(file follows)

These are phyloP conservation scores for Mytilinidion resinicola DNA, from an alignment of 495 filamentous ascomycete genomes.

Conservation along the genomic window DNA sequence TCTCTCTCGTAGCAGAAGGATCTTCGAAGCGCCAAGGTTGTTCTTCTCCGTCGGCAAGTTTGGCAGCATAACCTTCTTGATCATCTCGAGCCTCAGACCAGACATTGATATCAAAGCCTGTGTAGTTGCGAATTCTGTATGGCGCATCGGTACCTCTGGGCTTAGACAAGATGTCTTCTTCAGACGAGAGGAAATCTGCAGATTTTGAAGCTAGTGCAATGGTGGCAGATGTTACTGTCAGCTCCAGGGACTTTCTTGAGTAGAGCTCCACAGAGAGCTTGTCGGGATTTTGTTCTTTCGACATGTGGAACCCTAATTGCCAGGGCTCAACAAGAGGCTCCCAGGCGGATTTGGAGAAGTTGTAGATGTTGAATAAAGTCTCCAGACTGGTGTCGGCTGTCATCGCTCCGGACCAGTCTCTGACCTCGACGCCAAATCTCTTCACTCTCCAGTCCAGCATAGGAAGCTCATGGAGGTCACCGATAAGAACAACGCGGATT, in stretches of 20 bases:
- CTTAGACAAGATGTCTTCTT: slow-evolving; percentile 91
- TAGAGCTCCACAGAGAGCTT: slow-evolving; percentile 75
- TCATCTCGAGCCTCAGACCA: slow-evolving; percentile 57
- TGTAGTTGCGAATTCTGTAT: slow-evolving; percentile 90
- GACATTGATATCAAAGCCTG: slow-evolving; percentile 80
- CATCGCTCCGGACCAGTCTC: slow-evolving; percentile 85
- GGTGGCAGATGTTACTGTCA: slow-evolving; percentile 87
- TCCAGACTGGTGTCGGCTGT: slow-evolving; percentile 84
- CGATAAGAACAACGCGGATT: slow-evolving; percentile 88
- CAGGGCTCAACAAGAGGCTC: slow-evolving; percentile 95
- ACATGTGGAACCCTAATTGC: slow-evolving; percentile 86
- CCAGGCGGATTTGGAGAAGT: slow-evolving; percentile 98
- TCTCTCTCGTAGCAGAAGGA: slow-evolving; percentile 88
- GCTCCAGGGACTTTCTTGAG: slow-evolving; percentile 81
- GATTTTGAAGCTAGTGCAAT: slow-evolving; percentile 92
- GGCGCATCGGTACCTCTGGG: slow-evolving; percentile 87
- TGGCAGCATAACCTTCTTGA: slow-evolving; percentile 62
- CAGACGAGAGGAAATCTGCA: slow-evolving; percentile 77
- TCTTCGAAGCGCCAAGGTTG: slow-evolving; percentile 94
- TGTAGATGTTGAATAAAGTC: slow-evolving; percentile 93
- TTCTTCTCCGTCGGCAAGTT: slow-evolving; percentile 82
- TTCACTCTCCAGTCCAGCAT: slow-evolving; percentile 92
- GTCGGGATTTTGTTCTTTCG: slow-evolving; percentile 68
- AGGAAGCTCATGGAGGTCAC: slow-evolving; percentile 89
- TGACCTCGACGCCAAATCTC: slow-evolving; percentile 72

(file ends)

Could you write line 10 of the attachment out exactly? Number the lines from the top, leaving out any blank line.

- TCCAGACTGGTGTCGGCTGT: slow-evolving; percentile 84